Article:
I’m still struggling with the sense of loss that the death of my long time mate created in me. It’s not just that I lost him — I feel as if I’ve lost a sense of reality, a sense of my reality.
During the first months of almost unbearable pain, I felt that the situation itself was unreal. Part of me couldn’t believe he was dead (though I knew he was — I watched him die). It seems strange now, but accompanying the disbelief was a belief that something wonderful would soon happen to me, perhaps because I needed to believe good would come to balance the unbelievable wrongness of his absence. I no longer hold myself tensed against the reality of his death (though it does still tear through me at times), but I also no longer have that sense of an imminent good. What I’m left with is a feeling of waiting, though I don’t know what I’m waiting for.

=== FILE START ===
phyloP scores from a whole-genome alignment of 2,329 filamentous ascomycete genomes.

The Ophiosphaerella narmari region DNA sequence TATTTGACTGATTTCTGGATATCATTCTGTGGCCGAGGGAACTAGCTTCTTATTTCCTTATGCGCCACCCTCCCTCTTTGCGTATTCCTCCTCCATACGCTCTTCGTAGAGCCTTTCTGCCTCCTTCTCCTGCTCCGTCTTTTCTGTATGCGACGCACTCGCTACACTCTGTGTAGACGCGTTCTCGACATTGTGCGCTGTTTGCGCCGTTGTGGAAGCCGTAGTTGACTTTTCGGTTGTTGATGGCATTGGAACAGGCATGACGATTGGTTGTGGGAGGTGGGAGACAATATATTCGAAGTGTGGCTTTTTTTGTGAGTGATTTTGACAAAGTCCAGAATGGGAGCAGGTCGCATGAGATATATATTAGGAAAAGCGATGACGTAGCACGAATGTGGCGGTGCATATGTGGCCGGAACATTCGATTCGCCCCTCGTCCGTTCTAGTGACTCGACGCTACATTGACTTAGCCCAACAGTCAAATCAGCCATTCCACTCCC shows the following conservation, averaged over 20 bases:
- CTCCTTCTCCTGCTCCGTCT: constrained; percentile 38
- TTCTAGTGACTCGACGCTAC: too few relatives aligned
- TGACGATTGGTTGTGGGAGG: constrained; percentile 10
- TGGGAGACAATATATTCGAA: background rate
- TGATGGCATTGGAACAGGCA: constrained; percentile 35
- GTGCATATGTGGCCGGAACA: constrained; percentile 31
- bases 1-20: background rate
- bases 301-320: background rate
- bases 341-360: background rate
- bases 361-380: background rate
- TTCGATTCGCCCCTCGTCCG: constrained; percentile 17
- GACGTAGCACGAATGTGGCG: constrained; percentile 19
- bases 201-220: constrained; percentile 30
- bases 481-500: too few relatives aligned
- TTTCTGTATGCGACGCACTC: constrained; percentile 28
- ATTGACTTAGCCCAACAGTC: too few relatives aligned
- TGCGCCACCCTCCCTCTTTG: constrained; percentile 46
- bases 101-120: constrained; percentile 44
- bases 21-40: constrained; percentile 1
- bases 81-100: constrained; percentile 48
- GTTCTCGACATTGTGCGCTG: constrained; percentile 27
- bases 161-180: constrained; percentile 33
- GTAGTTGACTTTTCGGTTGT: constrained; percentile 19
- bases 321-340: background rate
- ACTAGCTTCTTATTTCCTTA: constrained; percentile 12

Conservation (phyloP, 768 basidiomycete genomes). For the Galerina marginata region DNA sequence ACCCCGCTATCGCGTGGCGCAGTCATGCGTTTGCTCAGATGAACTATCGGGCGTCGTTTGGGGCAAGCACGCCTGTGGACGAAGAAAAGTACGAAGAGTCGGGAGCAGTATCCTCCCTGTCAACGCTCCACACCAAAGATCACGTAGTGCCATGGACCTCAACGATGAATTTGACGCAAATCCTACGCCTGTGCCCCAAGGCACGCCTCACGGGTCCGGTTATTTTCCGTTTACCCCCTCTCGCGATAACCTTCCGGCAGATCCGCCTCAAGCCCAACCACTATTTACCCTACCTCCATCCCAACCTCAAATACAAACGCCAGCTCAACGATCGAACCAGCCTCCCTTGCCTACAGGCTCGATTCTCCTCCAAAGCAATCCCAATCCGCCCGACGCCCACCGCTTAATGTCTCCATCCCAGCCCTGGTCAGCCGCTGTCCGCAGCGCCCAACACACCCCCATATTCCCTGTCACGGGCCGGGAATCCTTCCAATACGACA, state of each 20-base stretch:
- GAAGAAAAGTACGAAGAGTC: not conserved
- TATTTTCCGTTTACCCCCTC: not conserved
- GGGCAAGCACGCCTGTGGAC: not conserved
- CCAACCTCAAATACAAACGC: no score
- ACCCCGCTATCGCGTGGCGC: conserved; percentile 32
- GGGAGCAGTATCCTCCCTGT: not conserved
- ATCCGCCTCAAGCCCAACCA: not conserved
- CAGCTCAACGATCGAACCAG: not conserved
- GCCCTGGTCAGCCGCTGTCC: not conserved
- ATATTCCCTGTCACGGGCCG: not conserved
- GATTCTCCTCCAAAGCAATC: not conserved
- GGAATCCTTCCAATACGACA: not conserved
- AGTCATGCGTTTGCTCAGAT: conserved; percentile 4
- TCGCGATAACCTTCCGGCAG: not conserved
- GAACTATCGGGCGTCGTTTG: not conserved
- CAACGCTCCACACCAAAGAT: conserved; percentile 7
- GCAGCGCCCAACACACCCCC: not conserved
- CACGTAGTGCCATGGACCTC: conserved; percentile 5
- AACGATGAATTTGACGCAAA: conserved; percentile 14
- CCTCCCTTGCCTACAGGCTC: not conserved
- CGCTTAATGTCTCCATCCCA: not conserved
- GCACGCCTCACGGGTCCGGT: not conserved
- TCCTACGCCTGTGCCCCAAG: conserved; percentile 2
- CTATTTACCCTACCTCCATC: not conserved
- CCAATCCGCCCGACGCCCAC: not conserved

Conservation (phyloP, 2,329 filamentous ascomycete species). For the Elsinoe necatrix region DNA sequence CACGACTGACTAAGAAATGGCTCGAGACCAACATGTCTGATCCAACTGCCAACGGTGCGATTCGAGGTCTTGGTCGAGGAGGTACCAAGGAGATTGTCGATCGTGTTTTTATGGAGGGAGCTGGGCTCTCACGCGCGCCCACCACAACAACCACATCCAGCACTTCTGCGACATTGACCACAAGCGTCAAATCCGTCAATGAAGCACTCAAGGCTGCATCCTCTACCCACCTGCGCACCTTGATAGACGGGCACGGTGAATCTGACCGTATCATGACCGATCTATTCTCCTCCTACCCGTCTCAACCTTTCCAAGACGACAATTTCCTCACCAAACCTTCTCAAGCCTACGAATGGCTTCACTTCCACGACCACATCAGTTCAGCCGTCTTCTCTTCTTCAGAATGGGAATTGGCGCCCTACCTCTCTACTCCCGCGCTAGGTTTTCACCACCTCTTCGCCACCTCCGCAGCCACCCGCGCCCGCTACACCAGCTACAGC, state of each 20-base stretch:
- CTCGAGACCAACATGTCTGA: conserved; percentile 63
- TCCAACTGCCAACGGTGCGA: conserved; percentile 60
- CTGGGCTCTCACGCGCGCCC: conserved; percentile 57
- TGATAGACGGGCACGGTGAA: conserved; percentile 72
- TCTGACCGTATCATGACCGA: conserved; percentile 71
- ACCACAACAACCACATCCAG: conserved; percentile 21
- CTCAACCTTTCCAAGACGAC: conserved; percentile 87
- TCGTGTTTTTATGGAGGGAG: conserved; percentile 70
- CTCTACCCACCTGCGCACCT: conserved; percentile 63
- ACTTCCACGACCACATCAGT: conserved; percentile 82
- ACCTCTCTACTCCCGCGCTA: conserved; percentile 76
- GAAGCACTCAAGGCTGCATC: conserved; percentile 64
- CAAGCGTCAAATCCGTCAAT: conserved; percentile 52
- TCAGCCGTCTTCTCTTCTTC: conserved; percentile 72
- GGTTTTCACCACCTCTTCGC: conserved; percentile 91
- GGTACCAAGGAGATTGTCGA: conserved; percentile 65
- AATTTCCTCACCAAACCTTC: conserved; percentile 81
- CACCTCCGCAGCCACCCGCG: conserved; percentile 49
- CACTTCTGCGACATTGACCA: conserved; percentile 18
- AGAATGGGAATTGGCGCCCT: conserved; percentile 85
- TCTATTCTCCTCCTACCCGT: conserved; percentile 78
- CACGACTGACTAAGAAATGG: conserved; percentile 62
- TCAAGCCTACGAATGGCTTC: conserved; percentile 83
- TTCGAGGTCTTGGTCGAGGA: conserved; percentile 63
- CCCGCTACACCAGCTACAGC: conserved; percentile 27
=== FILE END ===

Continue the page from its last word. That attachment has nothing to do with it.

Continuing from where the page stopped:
This feeling of being in limbo seems to be a common stage of grief for those of us past the first year. So many of us are struggling with it, trying to find . . . a new reality, perhaps.
I’m not a sentimental person. I seldom kept keepsakes and I never chronicled my life with photos, but now I do both to prove to myself that yes, I am alive, and yes, I am doing something with my years. I’ve recently started a scrapbook of paper memories. Perhaps someday I will feel a sense of reality again, but if I don’t, I can look at the book and know the truth of it. I am real.